MAPI - FAQs
1) What is MAPI?
MAPI will generally mean MAPI32.dll, or the APIs contained. It's an API, implemented largely in MAPI32.dll (Messaging Application Programming Interface, 32 bit build). By using this, developers implement a series of Providers. Providers come in three major types, Transport Providers, Message Store Providers, and Address Book Providers. Providers are DLLs that implement a specific pseudo COM API, such as IMessageStore, and the underlying required interfaces, such as IMAPIProp.
2) Then, what is a MAPI Application?
It means any application that uses the MAPI calls. MAPI applications work against sets of data sources grouped into Profiles. Profiles are created, saved, and deleted by the Profile Provider. The Profile Provider is implemented in MAPI32.dll in two forms:
- The temporary profile provider, which stores profile data in temp files.
- The normal profile provider, which stores profile data in the registry.
An empty profile gives a MAPI application no data access, so MAPI applications add Providers (also called Services) to the profile.
3) What do you meant by "MAPI table"?
- A MAPI table is a MAPI object that is used to view a collection of properties belonging to other MAPI objects of a particular type.
4) How the values are stored and can be used in MAPI table?
- MAPI tables are structured in a row and column format with each row representing an object and each column representing a property of the object.
- One of the properties usually included in each row is the PR_ENTRYID property, an identifier that can be used to open and modify the object.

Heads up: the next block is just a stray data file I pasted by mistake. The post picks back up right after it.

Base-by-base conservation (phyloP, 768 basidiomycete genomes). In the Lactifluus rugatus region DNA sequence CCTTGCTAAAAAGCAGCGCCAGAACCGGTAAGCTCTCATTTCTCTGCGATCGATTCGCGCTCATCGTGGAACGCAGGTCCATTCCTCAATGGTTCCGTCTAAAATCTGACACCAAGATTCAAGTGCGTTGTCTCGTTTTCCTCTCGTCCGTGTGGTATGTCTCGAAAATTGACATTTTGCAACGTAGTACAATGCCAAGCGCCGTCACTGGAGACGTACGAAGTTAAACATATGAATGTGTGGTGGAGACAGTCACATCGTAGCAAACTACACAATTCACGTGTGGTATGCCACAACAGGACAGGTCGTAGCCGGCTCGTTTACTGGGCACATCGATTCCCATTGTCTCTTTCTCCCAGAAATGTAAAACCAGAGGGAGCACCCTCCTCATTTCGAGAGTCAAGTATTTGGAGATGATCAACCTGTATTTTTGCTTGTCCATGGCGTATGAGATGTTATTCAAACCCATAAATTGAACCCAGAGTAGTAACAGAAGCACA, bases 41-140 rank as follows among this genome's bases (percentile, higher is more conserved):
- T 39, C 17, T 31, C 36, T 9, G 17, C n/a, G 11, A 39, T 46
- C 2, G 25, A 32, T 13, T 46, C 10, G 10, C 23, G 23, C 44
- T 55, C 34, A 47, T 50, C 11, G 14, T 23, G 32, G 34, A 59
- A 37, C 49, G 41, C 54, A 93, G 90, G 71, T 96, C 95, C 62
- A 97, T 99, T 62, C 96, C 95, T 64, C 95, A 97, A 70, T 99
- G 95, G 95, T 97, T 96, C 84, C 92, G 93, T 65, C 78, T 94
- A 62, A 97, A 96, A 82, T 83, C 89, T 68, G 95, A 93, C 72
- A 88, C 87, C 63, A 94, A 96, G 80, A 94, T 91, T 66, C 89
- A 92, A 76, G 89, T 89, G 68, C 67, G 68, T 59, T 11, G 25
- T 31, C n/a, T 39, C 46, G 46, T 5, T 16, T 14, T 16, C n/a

- Rows contain property values, retrieving a row from a table is similar to getting a set of properties directly from the object that the row represents.
- Both operations result in the retrieval of a property value array.
- The main difference is in the handling of long string and binary properties.
- For inclusion in a table, some table implementers truncate these properties to 255 bytes.
- When retrieved directly from the object, the full value is always available.
5) In which way usage of MAPI tables are useful?
- MAPI tables enable client applications and service providers to readily access and manipulate the important properties of many types of objects.
- Even MAPI tables such as contents tables, provide an alternative way of accessing properties.
Take this case directly a client cannot access an attachment's PR_ATTACH_METHOD property by calling IMAPIProp::GetProps; it must always retrieve the attachment table of the message to which it is attached. PR_ATTACH_METHOD is a required column in all attachment tables.